LONDON – Britain’s Royal Opera House is selling a David Hockney painting of its former chief to help it stay afloat as coronavirus-related restrictions keep many U.K. performing arts venues shuttered.
Christie’s auction house said Monday that “Portrait of Sir David Webster” will be offered for sale in London on Oct. 22, with an estimated price of between 11 million pounds and 18 million pounds ($14 million and $23 million).
Hockney, one of Britain’s most renowned living artists, painted the portrait in 1971 after Webster stepped down as the company’s general administrator. Webster died later the same year.
Royal Opera House chief executive Alex Beard said the company was facing “the biggest crisis in our history.”
He said proceeds from the sale “will be used to ensure that the world’s greatest artists can once more return to our stages, to sustain our community of artists through this period, and to ensure we can continue to delight audiences for decades to come with extraordinary ballet, dance, music and opera.”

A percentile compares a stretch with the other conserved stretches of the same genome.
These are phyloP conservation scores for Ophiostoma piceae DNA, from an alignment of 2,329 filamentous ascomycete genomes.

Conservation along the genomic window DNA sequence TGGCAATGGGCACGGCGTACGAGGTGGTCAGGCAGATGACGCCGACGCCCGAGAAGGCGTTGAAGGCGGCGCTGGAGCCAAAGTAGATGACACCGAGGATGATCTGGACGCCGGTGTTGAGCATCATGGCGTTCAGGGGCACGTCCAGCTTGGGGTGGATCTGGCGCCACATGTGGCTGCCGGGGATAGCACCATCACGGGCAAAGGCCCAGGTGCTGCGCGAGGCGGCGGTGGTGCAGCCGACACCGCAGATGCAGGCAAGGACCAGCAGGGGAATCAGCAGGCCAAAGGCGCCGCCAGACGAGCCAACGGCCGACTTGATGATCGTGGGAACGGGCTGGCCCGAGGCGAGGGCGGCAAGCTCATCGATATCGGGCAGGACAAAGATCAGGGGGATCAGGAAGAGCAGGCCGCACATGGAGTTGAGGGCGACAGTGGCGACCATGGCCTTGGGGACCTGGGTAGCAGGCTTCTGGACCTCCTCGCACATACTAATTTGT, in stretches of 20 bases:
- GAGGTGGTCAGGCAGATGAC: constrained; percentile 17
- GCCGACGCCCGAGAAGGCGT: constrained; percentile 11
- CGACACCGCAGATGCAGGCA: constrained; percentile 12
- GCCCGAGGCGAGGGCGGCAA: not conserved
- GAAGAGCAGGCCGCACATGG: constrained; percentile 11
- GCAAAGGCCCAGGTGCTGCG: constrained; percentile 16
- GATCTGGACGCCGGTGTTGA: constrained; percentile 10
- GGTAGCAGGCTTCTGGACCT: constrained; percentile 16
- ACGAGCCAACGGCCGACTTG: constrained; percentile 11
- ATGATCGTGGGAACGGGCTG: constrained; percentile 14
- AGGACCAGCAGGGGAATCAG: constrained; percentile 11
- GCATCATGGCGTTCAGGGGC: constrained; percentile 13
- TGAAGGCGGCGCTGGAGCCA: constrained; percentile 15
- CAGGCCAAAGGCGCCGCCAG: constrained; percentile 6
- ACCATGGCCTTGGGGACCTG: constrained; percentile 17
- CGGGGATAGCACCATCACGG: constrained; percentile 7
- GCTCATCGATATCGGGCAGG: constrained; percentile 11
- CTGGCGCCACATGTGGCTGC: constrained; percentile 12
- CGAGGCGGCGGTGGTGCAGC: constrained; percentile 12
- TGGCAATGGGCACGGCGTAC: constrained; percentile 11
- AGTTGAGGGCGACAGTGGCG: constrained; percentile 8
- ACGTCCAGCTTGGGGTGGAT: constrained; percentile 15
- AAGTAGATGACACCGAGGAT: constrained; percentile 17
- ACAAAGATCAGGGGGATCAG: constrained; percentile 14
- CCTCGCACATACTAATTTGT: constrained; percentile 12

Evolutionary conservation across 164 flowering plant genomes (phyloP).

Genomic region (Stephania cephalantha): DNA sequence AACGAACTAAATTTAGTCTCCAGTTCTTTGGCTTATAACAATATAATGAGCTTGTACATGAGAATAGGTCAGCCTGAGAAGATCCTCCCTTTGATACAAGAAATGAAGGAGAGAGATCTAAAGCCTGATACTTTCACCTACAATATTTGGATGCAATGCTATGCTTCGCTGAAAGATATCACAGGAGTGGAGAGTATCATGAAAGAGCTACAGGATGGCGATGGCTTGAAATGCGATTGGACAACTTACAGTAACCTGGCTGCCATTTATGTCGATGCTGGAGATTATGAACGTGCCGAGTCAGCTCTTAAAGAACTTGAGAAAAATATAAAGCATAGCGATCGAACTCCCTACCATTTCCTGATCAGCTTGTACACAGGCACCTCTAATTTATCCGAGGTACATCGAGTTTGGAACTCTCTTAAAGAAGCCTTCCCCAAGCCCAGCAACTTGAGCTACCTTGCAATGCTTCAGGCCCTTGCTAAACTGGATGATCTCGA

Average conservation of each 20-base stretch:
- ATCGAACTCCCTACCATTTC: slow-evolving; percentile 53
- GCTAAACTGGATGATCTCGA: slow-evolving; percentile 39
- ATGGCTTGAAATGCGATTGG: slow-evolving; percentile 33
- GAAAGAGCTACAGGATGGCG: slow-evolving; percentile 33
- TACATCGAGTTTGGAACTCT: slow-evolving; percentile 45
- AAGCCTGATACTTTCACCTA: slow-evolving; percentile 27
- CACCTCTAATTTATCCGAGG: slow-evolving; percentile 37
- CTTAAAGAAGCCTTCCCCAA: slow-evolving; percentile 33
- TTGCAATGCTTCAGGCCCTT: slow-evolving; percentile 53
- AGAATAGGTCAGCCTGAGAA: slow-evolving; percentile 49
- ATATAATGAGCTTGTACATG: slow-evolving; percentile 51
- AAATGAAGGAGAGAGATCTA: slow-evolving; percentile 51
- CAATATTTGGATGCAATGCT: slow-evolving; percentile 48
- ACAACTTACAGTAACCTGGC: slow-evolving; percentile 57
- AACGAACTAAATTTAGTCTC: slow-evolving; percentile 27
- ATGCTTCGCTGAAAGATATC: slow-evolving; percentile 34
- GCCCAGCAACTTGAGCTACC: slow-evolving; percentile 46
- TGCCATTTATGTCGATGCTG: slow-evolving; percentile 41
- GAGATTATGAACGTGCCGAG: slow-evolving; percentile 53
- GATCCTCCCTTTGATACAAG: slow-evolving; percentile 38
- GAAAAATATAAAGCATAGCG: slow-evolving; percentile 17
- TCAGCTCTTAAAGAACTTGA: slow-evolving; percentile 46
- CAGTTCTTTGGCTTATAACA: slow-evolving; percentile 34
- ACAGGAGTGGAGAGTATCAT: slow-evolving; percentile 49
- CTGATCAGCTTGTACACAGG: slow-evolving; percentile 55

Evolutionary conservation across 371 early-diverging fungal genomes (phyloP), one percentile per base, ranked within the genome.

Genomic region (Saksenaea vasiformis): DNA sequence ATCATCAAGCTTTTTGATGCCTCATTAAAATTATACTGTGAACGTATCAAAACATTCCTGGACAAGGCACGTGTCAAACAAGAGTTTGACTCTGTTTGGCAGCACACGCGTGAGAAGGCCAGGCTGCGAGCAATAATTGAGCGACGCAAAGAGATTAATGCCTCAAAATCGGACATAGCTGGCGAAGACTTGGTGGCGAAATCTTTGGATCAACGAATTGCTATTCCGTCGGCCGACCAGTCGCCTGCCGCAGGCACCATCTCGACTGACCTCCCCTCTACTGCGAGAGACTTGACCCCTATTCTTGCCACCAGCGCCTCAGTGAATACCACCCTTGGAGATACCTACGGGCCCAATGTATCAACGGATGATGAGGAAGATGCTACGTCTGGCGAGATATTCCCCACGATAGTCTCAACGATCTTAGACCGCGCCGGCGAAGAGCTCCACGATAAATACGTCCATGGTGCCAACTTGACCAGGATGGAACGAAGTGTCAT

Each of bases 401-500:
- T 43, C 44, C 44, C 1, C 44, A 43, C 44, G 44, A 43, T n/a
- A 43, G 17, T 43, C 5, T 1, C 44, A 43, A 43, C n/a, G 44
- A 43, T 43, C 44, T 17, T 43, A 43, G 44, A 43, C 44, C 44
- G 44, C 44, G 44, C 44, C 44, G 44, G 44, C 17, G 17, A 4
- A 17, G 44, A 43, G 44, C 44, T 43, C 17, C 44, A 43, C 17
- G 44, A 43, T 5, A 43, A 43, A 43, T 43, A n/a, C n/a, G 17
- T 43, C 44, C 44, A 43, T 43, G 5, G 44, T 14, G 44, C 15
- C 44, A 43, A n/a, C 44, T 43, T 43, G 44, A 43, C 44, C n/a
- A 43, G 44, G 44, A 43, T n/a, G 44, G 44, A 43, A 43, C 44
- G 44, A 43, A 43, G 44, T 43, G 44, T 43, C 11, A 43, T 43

He said the company, home to Britain’s Royal Opera and Royal Ballet, would also need to cut staff and costs and seek funding from supporters and Britain's Conservative government to stay afloat.
British theater and music venues are struggling to survive because social distancing rules mean most can’t reopen with enough audience members to break even.
The Royal Opera House is currently offering streams of past opera and ballet productions and hopes to hold a few performances before limited live audiences later this month.